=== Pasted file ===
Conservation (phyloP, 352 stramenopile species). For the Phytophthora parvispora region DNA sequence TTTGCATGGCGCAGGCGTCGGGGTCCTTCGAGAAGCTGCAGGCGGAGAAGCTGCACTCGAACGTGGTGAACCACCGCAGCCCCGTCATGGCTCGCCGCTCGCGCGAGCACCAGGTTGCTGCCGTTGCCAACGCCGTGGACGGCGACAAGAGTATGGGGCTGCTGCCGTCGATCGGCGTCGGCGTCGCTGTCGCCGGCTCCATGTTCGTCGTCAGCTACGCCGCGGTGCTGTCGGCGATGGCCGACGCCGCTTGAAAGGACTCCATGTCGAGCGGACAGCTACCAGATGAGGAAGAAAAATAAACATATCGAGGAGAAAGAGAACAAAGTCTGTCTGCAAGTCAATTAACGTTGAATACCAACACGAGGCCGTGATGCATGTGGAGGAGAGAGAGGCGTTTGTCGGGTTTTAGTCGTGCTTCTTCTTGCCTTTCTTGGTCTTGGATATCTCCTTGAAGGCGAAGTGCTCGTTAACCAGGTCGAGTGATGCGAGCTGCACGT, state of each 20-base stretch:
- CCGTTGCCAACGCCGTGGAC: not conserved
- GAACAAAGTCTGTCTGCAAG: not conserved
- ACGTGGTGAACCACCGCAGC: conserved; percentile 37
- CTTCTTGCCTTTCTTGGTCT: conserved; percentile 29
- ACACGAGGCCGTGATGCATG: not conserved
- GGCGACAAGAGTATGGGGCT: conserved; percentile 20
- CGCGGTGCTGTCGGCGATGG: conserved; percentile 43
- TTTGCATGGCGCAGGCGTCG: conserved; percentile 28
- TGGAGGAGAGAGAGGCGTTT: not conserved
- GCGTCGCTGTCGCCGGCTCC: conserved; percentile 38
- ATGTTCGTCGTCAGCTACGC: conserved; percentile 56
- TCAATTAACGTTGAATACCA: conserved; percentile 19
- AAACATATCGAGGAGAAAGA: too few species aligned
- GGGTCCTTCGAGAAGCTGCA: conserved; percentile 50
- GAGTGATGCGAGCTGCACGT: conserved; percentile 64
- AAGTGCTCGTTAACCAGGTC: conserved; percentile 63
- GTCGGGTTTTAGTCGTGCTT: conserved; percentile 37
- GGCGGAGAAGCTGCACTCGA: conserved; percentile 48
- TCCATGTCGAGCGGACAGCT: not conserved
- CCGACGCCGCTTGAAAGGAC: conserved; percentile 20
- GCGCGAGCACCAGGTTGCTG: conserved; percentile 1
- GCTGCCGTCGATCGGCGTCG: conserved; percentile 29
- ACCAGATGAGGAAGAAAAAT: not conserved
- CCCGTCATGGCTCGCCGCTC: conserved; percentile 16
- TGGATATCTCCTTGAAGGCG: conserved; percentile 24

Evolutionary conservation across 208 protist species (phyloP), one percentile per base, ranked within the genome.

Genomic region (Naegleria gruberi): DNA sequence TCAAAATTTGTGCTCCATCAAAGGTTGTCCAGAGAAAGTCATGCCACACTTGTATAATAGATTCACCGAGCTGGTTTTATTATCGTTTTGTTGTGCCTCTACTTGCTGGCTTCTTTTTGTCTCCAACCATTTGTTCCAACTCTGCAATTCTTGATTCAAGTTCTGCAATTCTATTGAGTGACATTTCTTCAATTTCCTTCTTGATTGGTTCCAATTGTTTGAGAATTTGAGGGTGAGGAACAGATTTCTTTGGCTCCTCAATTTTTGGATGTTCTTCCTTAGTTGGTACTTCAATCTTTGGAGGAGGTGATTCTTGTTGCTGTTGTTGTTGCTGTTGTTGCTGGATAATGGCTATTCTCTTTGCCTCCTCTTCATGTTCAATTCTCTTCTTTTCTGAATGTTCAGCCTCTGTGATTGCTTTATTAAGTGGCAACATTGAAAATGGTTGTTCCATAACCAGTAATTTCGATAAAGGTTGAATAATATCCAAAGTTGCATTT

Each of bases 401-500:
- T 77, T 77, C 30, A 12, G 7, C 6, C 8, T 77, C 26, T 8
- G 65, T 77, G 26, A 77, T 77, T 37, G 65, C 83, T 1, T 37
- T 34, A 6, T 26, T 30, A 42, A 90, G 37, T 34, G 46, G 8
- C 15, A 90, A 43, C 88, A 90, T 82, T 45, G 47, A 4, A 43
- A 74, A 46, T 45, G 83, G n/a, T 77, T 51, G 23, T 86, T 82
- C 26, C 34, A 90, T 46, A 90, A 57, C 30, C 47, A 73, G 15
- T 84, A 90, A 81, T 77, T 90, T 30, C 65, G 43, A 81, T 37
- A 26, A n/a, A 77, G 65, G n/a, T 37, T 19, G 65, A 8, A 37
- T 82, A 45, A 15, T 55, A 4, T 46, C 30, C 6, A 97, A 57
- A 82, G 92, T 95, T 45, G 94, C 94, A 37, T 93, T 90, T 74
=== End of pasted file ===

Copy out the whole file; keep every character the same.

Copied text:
Conservation (phyloP, 352 stramenopile species). For the Phytophthora parvispora region DNA sequence TTTGCATGGCGCAGGCGTCGGGGTCCTTCGAGAAGCTGCAGGCGGAGAAGCTGCACTCGAACGTGGTGAACCACCGCAGCCCCGTCATGGCTCGCCGCTCGCGCGAGCACCAGGTTGCTGCCGTTGCCAACGCCGTGGACGGCGACAAGAGTATGGGGCTGCTGCCGTCGATCGGCGTCGGCGTCGCTGTCGCCGGCTCCATGTTCGTCGTCAGCTACGCCGCGGTGCTGTCGGCGATGGCCGACGCCGCTTGAAAGGACTCCATGTCGAGCGGACAGCTACCAGATGAGGAAGAAAAATAAACATATCGAGGAGAAAGAGAACAAAGTCTGTCTGCAAGTCAATTAACGTTGAATACCAACACGAGGCCGTGATGCATGTGGAGGAGAGAGAGGCGTTTGTCGGGTTTTAGTCGTGCTTCTTCTTGCCTTTCTTGGTCTTGGATATCTCCTTGAAGGCGAAGTGCTCGTTAACCAGGTCGAGTGATGCGAGCTGCACGT, state of each 20-base stretch:
- CCGTTGCCAACGCCGTGGAC: not conserved
- GAACAAAGTCTGTCTGCAAG: not conserved
- ACGTGGTGAACCACCGCAGC: conserved; percentile 37
- CTTCTTGCCTTTCTTGGTCT: conserved; percentile 29
- ACACGAGGCCGTGATGCATG: not conserved
- GGCGACAAGAGTATGGGGCT: conserved; percentile 20
- CGCGGTGCTGTCGGCGATGG: conserved; percentile 43
- TTTGCATGGCGCAGGCGTCG: conserved; percentile 28
- TGGAGGAGAGAGAGGCGTTT: not conserved
- GCGTCGCTGTCGCCGGCTCC: conserved; percentile 38
- ATGTTCGTCGTCAGCTACGC: conserved; percentile 56
- TCAATTAACGTTGAATACCA: conserved; percentile 19
- AAACATATCGAGGAGAAAGA: too few species aligned
- GGGTCCTTCGAGAAGCTGCA: conserved; percentile 50
- GAGTGATGCGAGCTGCACGT: conserved; percentile 64
- AAGTGCTCGTTAACCAGGTC: conserved; percentile 63
- GTCGGGTTTTAGTCGTGCTT: conserved; percentile 37
- GGCGGAGAAGCTGCACTCGA: conserved; percentile 48
- TCCATGTCGAGCGGACAGCT: not conserved
- CCGACGCCGCTTGAAAGGAC: conserved; percentile 20
- GCGCGAGCACCAGGTTGCTG: conserved; percentile 1
- GCTGCCGTCGATCGGCGTCG: conserved; percentile 29
- ACCAGATGAGGAAGAAAAAT: not conserved
- CCCGTCATGGCTCGCCGCTC: conserved; percentile 16
- TGGATATCTCCTTGAAGGCG: conserved; percentile 24

Evolutionary conservation across 208 protist species (phyloP), one percentile per base, ranked within the genome.

Genomic region (Naegleria gruberi): DNA sequence TCAAAATTTGTGCTCCATCAAAGGTTGTCCAGAGAAAGTCATGCCACACTTGTATAATAGATTCACCGAGCTGGTTTTATTATCGTTTTGTTGTGCCTCTACTTGCTGGCTTCTTTTTGTCTCCAACCATTTGTTCCAACTCTGCAATTCTTGATTCAAGTTCTGCAATTCTATTGAGTGACATTTCTTCAATTTCCTTCTTGATTGGTTCCAATTGTTTGAGAATTTGAGGGTGAGGAACAGATTTCTTTGGCTCCTCAATTTTTGGATGTTCTTCCTTAGTTGGTACTTCAATCTTTGGAGGAGGTGATTCTTGTTGCTGTTGTTGTTGCTGTTGTTGCTGGATAATGGCTATTCTCTTTGCCTCCTCTTCATGTTCAATTCTCTTCTTTTCTGAATGTTCAGCCTCTGTGATTGCTTTATTAAGTGGCAACATTGAAAATGGTTGTTCCATAACCAGTAATTTCGATAAAGGTTGAATAATATCCAAAGTTGCATTT

Each of bases 401-500:
- T 77, T 77, C 30, A 12, G 7, C 6, C 8, T 77, C 26, T 8
- G 65, T 77, G 26, A 77, T 77, T 37, G 65, C 83, T 1, T 37
- T 34, A 6, T 26, T 30, A 42, A 90, G 37, T 34, G 46, G 8
- C 15, A 90, A 43, C 88, A 90, T 82, T 45, G 47, A 4, A 43
- A 74, A 46, T 45, G 83, G n/a, T 77, T 51, G 23, T 86, T 82
- C 26, C 34, A 90, T 46, A 90, A 57, C 30, C 47, A 73, G 15
- T 84, A 90, A 81, T 77, T 90, T 30, C 65, G 43, A 81, T 37
- A 26, A n/a, A 77, G 65, G n/a, T 37, T 19, G 65, A 8, A 37
- T 82, A 45, A 15, T 55, A 4, T 46, C 30, C 6, A 97, A 57
- A 82, G 92, T 95, T 45, G 94, C 94, A 37, T 93, T 90, T 74